Understanding Abuse, Misconceptions, and Warning Signs
“He’s not abusive, he would never hit me.”
These are words I hear often in my practice. Women describe controlling or abusive behavior in their relationship and then follow up with something about how their partner would never cross that obvious line between verbal, emotional, or psychological abuse and physical abuse. Often these women will describe horrific, demeaning, and belittling behaviors from their partner, but shutter when I label it abuse. This article is not just for women who are in a physically abusive relationship. Please do not be turned off by the word abuse and think it automatically doesn’t apply to you if you have not been battered. Abuse is not a cut and dry issue, and often relationships that don’t feel right are confusing. It is imperative that women know what is acceptable treatment and what is not.
Abuse is improper treatment, or mistreatment. The patterns of any type of abuse are similar. When I use the term “abuse,” I am referring to all types of abuse: verbal, emotional, psychological and physical. I have never seen a physically abusive relationship that was not also verbally, emotionally, and psychologically abusive as well.
There is a common misconception that abused women come from abusive families and that they are just going back to what is familiar. Often these women think that what they’ve experienced in their childhood is normal and they don’t know that there is an alternative. Sadly this is true for many women. However, there are many women who’ve had perfectly happy childhoods and unknowingly walk into an abusive relationship. These women are often confused and don’t understand what has led to such a hurtful relationship. In many cases, the woman has no idea why she feels so bad in the relationship, because she can’t quite put her finger on it. Her partner may be perfectly charming to everyone else, making it all the more confusing to her. She may doubt her own sanity since everyone else thinks he’s fabulous. He may be gregarious, shy, ambitious, or laid back. He may have money and power, or not. Abusers come in every shape and size, which makes it all the more difficult to spot one early in a relationship. However, there are some classic warning signs that are important to pay attention to if your relationship isn’t feeling right. In his book, Why Does He Do That?, Lundy Bancroft highlights early warning signs of an abuser.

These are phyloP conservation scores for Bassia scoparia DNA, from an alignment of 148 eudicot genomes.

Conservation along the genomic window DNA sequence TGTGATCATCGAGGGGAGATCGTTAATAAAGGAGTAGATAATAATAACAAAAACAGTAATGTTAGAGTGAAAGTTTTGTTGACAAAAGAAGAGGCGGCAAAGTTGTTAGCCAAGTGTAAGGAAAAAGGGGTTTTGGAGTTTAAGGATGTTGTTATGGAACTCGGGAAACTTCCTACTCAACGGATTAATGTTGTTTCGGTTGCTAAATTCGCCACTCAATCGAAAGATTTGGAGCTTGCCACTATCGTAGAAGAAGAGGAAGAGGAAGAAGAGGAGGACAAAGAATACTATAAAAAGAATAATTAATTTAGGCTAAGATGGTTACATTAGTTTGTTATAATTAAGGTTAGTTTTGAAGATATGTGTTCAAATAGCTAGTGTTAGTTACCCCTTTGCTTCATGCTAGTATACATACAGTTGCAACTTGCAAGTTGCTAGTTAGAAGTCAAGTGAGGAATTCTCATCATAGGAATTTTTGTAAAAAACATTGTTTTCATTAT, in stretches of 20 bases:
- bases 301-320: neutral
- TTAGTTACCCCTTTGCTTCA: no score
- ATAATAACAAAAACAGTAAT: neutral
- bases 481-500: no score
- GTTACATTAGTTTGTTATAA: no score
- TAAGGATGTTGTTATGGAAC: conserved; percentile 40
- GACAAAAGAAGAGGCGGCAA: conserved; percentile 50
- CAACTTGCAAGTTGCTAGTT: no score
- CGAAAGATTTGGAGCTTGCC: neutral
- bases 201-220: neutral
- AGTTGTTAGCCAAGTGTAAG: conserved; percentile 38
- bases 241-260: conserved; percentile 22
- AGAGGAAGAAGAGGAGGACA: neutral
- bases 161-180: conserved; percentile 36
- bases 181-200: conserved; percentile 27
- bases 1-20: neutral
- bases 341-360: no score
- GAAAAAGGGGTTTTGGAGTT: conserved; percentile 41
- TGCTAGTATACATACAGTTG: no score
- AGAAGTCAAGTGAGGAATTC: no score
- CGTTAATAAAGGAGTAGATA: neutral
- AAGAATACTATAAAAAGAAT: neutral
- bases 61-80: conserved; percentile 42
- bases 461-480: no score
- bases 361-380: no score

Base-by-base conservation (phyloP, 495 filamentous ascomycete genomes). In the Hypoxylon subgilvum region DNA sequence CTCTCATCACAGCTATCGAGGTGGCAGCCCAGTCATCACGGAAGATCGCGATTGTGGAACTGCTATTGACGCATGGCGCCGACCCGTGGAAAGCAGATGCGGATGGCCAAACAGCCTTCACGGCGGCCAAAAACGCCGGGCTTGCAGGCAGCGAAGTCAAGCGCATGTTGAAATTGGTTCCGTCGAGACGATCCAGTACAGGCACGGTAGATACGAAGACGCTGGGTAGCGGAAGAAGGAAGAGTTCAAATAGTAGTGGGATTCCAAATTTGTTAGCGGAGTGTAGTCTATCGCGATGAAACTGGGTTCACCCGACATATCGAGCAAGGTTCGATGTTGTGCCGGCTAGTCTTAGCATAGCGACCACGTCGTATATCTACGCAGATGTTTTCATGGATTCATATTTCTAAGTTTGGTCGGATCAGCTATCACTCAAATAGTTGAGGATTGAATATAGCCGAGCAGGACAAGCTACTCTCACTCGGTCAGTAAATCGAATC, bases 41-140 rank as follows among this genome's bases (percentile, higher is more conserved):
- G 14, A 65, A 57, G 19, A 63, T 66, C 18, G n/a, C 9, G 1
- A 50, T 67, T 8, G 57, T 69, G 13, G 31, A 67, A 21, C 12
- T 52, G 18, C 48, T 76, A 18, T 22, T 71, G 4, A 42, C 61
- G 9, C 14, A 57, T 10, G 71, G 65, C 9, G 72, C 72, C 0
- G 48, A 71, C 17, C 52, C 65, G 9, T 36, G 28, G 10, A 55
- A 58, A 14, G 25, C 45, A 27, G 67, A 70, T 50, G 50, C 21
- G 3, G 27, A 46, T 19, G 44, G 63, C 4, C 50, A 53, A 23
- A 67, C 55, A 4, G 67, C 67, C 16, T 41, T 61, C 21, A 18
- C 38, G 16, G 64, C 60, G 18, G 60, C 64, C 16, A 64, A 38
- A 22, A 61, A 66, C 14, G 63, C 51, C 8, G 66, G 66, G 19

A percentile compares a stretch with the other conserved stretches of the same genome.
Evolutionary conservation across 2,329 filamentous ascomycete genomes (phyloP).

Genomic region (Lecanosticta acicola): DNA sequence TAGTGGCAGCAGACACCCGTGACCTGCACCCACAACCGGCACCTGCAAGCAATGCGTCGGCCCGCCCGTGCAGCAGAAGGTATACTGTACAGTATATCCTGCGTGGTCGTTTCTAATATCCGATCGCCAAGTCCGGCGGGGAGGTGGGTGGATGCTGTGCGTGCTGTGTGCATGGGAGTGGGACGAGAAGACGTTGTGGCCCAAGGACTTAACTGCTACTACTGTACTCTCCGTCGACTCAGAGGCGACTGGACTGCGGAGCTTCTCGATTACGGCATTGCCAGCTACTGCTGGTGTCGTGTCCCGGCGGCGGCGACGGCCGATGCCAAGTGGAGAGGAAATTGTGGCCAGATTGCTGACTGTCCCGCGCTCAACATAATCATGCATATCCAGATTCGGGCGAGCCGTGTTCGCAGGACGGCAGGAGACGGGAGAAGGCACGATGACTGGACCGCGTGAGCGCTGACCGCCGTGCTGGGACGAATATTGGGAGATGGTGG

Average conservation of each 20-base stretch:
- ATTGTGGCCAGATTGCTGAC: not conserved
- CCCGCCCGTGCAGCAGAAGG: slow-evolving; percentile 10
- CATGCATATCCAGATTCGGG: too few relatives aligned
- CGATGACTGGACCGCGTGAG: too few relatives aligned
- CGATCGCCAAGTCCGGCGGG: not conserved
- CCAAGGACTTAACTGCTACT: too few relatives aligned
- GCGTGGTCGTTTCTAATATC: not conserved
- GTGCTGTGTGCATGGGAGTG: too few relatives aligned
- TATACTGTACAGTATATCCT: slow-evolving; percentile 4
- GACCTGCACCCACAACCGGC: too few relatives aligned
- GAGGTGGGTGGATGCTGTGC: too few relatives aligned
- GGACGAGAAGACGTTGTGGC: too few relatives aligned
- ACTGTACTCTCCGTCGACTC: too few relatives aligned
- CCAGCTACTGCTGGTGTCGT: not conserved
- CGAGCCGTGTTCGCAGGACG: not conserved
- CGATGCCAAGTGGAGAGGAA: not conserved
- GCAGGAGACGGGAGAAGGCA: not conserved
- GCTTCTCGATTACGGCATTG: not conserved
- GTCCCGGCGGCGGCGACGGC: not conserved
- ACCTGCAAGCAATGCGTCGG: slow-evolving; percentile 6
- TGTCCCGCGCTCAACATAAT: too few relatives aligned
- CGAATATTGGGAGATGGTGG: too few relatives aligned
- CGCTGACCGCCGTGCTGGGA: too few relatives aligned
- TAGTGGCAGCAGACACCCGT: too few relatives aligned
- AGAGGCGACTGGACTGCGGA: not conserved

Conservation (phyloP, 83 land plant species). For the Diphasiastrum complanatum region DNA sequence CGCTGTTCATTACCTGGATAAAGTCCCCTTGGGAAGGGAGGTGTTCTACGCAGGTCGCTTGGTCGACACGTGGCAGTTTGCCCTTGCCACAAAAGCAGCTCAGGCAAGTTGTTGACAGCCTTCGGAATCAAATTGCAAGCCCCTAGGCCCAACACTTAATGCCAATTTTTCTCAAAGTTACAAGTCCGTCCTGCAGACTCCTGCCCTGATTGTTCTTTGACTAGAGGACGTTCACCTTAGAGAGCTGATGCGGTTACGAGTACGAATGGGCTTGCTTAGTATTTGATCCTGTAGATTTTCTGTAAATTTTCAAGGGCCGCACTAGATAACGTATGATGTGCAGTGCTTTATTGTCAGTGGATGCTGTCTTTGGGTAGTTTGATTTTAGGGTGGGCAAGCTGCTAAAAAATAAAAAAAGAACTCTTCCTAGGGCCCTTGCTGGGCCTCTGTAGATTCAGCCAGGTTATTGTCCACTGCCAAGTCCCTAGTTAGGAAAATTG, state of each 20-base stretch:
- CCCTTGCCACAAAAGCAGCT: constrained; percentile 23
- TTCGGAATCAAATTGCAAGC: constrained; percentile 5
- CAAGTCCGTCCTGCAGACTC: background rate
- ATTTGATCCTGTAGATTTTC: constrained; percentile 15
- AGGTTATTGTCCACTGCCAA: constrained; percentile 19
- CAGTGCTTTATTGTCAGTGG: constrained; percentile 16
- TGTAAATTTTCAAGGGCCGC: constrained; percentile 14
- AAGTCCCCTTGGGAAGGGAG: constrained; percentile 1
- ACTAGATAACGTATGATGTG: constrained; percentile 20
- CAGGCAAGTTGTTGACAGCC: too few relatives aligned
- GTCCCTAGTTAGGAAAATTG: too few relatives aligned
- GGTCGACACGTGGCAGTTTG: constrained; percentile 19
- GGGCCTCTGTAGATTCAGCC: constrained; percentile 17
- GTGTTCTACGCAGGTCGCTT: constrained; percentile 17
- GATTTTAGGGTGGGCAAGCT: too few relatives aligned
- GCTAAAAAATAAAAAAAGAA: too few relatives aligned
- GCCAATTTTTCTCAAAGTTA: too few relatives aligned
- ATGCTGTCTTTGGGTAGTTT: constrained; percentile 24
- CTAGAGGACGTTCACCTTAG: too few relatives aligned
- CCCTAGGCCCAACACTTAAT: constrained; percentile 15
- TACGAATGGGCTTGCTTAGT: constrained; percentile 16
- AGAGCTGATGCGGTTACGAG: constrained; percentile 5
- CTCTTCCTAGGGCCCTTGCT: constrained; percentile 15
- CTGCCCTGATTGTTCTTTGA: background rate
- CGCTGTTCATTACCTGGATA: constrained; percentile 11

-He speaks disrespectfully about his former partners
-He is disrespectful toward you
-He does favors for you that you don’t want or makes you feel uncomfortable
-He is controlling
-He is possessive
-Nothing is ever his fault
-He is self-centered
-He abuses drugs or alcohol
-He pressures you for sex
-He gets too serious too quickly about the relationship
-He intimidates you when he’s angry
-He has double standards
-He has negative attitudes towards women
-He treats you differently around other people
-He appears to be attracted to vulnerability
Abuse includes any behavior that is designed to frighten, intimidate, terrorize, manipulate, hurt, humiliate, blame, injure or wound someone. Abuse can come in many forms including physical, emotional, verbal, sexual, or economic. This includes any behaviors that are controlling or isolating. Again, there is no profile of an abuser. Abuse is prevalent across all races, ethnicities, age groups, religions, socio-economic backgrounds, and family backgrounds (Colorado Coalition Against Domestic Violence, n.d).
The dynamics in any relationship can be difficult to observe objectively for those who are in it, and this is particularly the case in abusive relationships. The abusive and remorseful roller coaster ride in an abusive relationship can be very confusing. Pay attention to how you feel in the relationship. Everyone has the right to feel free to speak up and assert themself in a relationship, without fear of punishment. Everyone has the right to feel respected and valued.
If you suspect you are in an abusive relationship, help is available. There are plenty of resources available to women needing to exit an abusive relationship safely. Don’t be afraid to reach out, it may be the most important step you can take to reclaim your life.
Bancroft, L. (2002). Why Does He Do That?: Inside the Minds of Angry and Controlling Men. New York: Putnam’s Sons.
Colorado Coalition Against Domestic Violence. (n.d.). Domestic Violence Info. Retrieved October 19, 2015, from http://ccadv.org.
National Domestic Violence Hotline- 1.800.799.7233.
National Coalition Against Domestic Violence- 303.839.1852